Dev Hynes of "Blood Orange" has been on a sublime rise for the past several years. Since his indefinite hiatus and departure from "Lightspeed Champion", Hynes began working on this most recent project back in 2009. With some early scattered shows in his native London as well as his adopted home, New York City, Hynes began to gather plenty of nods from the musical community which has since then culminated in the widely acclaimed release of Cupid Deluxe in 2013.
The results since then have been an ever-adaptable and refined sound much akin to what I like to call our generation's "Prince"... if you'd feel comfortable with that comparison. His innate aesthetic, both musically and fashion wise (much like our 80's hero), comes across definitively in the track titled "Uncle Ace". When coupling his sublimely delivered and highly romanticized lyrics with his funk driven riffs, it is easy to see why so many people find themselves drawn to his music. You just can't help but find yourself cooing along with him: "I'm everything you need- Put all you need in me".
The photo I have elected for this post perhaps echoes less the sentiment behind this track as much as the photographer himself. Enter the world of Yoav Friedlander. His keen eye and militant precision (probably in part due to the few years he served in the Israeli army) are both visible in the elegant frames he sets up with the help of his camera. Friedlander's works clearly echo an ethereal yet familiar scene like that of a dream we cannot shake from our consciousness. The photographer himself describes his craft in a unique way:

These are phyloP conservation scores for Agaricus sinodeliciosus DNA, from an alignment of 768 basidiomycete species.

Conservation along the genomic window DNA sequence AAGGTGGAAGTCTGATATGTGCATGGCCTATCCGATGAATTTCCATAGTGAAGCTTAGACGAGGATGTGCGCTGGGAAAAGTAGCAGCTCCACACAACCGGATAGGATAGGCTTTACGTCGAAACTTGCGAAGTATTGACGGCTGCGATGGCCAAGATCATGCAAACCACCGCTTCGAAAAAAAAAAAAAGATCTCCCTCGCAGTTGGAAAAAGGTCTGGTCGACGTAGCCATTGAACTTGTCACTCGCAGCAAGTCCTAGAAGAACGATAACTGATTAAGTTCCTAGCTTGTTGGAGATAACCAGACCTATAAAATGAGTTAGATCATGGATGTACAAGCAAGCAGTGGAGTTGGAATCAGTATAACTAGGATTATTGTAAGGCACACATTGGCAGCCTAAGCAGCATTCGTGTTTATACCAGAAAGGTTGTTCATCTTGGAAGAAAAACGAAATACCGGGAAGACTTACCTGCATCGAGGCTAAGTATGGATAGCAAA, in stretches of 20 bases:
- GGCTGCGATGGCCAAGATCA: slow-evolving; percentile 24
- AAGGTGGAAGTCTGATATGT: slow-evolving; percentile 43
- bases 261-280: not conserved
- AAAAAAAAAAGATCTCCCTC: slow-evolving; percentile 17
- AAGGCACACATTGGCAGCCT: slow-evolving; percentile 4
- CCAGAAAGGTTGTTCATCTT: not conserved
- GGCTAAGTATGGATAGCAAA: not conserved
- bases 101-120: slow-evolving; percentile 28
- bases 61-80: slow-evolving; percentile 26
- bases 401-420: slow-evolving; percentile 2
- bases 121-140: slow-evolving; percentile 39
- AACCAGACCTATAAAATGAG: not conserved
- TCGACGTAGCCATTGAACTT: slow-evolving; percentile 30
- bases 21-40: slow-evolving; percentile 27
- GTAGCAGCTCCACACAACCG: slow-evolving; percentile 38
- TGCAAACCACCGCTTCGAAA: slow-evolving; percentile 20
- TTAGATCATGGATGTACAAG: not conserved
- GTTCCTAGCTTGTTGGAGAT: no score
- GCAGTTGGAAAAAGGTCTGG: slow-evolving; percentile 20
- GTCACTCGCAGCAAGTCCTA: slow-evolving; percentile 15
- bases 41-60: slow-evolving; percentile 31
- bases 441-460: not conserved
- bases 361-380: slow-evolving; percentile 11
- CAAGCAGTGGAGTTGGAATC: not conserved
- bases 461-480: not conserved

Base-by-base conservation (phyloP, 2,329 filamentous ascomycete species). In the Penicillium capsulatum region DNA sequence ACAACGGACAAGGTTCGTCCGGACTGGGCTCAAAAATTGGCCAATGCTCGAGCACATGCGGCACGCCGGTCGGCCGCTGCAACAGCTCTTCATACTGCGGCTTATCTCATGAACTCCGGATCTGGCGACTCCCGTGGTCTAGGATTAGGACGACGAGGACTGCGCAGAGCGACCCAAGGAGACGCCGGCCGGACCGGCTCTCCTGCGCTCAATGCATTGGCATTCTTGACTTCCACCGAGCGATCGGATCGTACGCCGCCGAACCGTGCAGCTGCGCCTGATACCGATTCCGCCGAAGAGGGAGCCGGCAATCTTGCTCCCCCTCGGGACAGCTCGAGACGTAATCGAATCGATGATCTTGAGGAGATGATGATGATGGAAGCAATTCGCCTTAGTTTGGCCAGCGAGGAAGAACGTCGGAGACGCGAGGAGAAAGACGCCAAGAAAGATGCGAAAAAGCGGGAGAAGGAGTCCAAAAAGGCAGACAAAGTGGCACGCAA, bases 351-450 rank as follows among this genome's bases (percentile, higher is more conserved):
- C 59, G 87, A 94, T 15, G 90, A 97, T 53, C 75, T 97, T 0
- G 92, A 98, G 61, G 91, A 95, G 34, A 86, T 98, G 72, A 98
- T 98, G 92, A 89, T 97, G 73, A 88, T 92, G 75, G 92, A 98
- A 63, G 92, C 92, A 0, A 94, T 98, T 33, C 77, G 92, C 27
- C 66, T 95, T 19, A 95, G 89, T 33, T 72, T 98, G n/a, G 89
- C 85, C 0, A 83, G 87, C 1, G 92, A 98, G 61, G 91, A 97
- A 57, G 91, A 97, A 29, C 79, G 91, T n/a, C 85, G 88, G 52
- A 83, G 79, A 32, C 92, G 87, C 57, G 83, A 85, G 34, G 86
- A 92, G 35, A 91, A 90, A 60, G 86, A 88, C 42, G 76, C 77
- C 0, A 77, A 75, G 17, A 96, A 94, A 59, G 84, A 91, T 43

"What exists is different from how it is mapped in a photograph. Photography at times diffused itself so well into consciousness that we find ourselves considering what is real to be different from how it should be according to its own image. Since the invention of the photograph, reality gradually became augmented by its own reflection. I am focusing my work at that point of friction."
Now living in New York and pursuing a Masters in Fine Arts, Friedlander probably finds himself in the company of many creative wells of inspiration such as Hynes himself... Whether or not they are actually aware of each others existence, it seems apparent that what they choose to reflect in their art and its delivery is a fundamentally skewed perspective on things that seem often familiar to us. We consume these products voraciously as things we can relate to, but really we may have never even interacted with such themes or subjects in our own lives.
Both men find themselves in a world that seems to have this desire to desperately want to be aware of the things conveyed in art, or their own art respectively. Much like a failed quest for enlightenment, people can tend to over consume media as a "patch" used to cover up a void in their understanding. Others however, can and will be inspired by such individualized efforts until they find themselves in the presence of such innovators. Perhaps like the subject of the photograph, their encounter would be as such: tabled, out of place and without audience.
Yet still all too familiar...
+Image via AERBOR
This post was created in collaboration with illetante